The words "Keystone Pipeline" invoke strong reactions. It seems that people are either very much in favor of or very much against TransCanada's proposed construction of the Keystone XL Pipeline, which would transport diluted bitumen, a viscous form of crude oil, from Alberta, Canada to Steele City, Nebraska, with another branch from Cushing, Oklahoma to Port Arthur, Texas. The pipeline consists of 36-inch diameter pipes, buried 4 feet underground, which would carry up to 830,000 barrels of crude per day. What makes it most controversial is that the proposed route runs near several aquifers that provide drinking and irrigation water, in particular the Ogallala Aquifer in Nebraska, which provides drinking water for two million people and supports $20 billion in agriculture. It also crosses an active seismic area, which had a 4.3 earthquake in 2002. The threat of pipeline leaks and spills is a very valid one, and on its face, this pipeline seems particularly risky. But, like many issues involving the extraction and transport of crude oil, a closer look reveals a much more complex and tricky to solve situation. This post is a bit fact-heavy, so bear with me.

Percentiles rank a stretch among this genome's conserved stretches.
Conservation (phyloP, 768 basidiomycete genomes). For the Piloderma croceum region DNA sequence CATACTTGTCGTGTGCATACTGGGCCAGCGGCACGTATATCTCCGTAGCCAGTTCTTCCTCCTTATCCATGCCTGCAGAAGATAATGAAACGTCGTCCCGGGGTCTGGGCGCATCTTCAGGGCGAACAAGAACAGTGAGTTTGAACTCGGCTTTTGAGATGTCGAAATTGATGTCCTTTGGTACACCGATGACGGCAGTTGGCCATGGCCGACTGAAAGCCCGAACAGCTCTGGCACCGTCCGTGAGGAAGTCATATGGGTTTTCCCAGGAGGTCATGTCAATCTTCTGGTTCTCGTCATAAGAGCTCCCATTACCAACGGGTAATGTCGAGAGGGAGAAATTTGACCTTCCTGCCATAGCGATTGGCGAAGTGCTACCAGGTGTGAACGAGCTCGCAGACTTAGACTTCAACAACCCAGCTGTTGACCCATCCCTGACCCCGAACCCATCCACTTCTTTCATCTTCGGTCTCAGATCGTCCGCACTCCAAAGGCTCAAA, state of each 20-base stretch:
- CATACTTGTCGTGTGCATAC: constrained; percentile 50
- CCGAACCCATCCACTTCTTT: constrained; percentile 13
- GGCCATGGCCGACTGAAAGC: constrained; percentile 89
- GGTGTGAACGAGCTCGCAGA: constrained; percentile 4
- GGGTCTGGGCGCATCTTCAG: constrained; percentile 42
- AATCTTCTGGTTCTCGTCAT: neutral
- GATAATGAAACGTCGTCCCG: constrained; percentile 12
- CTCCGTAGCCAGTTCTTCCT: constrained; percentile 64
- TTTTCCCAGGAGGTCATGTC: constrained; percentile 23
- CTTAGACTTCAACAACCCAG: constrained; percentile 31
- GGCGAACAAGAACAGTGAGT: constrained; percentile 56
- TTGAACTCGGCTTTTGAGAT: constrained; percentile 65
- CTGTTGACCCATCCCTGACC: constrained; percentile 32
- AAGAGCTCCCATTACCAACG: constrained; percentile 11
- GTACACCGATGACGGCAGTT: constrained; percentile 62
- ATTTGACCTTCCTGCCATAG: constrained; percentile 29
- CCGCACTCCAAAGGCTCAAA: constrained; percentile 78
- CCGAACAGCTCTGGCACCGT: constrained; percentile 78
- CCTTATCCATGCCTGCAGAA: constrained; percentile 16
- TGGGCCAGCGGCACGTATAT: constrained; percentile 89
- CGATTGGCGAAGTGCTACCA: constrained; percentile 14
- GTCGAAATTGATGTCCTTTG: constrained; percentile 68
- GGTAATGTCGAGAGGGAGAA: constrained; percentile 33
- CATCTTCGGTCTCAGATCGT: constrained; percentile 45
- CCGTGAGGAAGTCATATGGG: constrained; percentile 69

Many people don't realize that large parts of the Keystone pipeline are already operational. Phase One, from Hardisty, Alberta to Patoka, Illinois, which went online in June 2010, runs for 719 miles in Canada and 1379 miles in the United States. Phase Two, which went online in February 2011, extends 291 miles from Steele City, Nebraska to Cushing, Oklahoma. Permits were issued and construction began on the original Keystone sections in 2008 with very little fanfare or controversy. Keystone XL was meant to solve the problems of oil bottlenecks in Cushing, and to get oil all the way to the Gulf Coast. TransCanada also touted the property tax revenue the pipeline would bring to landowners, and the jobs created to construct and maintain the pipeline. But in 2010, the Environmental Protection Agency said the State Department's draft environmental impact study for Keystone XL was inadequate, indicating that it didn't fully look at oil spill response plans, safety issues and greenhouse gas concerns. In November 2011, after State released another environmental impact statement that the pipeline would have “limited adverse environmental impacts", the President sent the proposal back again for a more in-depth study, effectively delaying a decision until 2013. In December 2011, Congress passed, and President Obama signed, an extension of the payroll tax cut. Tucked into that legislation was a requirement that the President make a decision on the Keystone XL project within 60 days. Backed into a corner, with incomplete information on the environmental and economic impact of the pipeline, President Obama denied the Keystone XL permit last month, indicating that TransCanada was welcome to re-apply for the pipeline construction. TransCanada does, in fact, plan on re-applying.